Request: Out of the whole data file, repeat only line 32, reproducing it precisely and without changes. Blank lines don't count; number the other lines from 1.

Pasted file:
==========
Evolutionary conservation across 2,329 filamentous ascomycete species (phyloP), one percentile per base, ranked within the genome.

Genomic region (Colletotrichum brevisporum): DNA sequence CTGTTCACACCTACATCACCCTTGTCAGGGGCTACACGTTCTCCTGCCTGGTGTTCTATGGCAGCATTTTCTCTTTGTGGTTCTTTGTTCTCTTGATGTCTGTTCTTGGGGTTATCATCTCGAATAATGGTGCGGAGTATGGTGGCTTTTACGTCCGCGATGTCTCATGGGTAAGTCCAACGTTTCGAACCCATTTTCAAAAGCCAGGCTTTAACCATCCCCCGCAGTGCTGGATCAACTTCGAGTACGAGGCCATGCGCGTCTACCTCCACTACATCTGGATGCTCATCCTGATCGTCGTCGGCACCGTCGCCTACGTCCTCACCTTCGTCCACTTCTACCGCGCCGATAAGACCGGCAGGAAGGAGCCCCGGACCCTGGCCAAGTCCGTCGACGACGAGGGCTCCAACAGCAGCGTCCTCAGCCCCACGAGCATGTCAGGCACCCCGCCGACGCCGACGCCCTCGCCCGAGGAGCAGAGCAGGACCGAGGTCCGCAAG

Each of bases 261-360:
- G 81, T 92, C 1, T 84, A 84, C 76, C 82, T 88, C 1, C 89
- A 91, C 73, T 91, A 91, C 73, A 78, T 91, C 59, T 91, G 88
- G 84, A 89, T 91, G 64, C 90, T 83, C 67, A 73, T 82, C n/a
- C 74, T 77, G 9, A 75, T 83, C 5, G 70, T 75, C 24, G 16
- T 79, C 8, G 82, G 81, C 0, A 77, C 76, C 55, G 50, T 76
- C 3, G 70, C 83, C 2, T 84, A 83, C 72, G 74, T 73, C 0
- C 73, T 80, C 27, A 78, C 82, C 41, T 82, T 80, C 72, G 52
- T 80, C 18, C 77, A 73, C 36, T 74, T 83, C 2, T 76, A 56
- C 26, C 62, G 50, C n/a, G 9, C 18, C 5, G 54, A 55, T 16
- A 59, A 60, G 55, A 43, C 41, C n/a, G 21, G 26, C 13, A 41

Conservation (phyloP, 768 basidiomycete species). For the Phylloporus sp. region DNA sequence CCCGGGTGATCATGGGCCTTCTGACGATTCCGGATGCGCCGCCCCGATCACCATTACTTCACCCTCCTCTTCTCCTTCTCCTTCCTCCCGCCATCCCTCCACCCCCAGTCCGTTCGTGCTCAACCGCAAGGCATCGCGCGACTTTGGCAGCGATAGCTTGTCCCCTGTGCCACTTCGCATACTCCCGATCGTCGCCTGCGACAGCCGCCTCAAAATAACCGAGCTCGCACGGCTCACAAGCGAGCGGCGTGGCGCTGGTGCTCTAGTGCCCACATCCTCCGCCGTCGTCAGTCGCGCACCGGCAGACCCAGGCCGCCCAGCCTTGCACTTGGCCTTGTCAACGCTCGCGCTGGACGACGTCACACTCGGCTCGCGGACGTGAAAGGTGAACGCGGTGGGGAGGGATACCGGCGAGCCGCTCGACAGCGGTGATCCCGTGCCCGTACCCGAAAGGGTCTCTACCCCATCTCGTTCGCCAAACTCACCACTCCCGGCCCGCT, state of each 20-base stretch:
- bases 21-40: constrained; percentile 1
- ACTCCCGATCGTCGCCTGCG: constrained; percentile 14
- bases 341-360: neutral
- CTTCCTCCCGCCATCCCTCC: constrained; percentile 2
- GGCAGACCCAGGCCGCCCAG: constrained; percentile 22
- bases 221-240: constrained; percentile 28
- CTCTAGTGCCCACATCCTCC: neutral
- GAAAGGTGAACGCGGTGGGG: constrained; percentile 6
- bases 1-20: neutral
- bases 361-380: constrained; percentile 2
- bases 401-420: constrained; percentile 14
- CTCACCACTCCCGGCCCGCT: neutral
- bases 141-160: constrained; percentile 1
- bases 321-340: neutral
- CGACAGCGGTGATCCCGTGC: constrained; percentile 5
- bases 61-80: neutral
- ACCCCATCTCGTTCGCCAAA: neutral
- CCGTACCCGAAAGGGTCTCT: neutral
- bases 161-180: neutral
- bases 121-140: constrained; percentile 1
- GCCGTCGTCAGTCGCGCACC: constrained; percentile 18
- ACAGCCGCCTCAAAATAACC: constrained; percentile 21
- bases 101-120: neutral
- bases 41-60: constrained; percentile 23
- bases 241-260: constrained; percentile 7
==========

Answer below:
- CCGTACCCGAAAGGGTCTCT: neutral